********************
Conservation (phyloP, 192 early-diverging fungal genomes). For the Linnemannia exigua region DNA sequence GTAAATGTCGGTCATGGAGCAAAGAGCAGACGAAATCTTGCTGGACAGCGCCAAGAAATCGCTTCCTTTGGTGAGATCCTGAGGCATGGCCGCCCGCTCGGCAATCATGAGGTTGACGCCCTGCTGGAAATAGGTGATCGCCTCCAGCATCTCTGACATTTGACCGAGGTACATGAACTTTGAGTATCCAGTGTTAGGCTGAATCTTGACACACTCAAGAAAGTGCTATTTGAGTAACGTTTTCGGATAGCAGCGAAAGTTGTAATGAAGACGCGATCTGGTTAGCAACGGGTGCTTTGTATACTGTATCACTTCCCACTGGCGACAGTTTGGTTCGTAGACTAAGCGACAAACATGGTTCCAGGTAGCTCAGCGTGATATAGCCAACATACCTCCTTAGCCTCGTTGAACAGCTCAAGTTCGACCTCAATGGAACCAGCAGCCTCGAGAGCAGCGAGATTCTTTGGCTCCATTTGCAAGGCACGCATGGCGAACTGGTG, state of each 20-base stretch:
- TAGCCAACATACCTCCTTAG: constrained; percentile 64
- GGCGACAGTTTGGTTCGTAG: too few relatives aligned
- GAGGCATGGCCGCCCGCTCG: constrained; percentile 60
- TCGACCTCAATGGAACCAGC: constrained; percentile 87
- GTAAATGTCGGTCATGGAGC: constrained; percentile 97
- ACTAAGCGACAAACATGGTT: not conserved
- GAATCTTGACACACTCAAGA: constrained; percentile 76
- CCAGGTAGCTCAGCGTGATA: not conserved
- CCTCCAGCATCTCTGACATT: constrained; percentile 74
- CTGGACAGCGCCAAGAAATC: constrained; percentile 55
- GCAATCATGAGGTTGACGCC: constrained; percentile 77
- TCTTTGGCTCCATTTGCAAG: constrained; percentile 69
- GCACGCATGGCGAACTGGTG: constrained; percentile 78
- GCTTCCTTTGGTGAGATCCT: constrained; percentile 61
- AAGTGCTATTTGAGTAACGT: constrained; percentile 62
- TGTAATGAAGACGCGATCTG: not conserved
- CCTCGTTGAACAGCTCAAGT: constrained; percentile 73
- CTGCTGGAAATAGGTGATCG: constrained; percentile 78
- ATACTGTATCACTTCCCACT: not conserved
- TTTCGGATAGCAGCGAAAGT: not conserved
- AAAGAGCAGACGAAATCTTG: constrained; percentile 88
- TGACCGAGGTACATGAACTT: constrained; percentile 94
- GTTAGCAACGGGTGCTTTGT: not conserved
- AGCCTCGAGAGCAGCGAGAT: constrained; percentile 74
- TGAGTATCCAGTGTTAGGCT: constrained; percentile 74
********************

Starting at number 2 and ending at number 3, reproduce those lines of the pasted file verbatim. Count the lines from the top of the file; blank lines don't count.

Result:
- TAGCCAACATACCTCCTTAG: constrained; percentile 64
- GGCGACAGTTTGGTTCGTAG: too few relatives aligned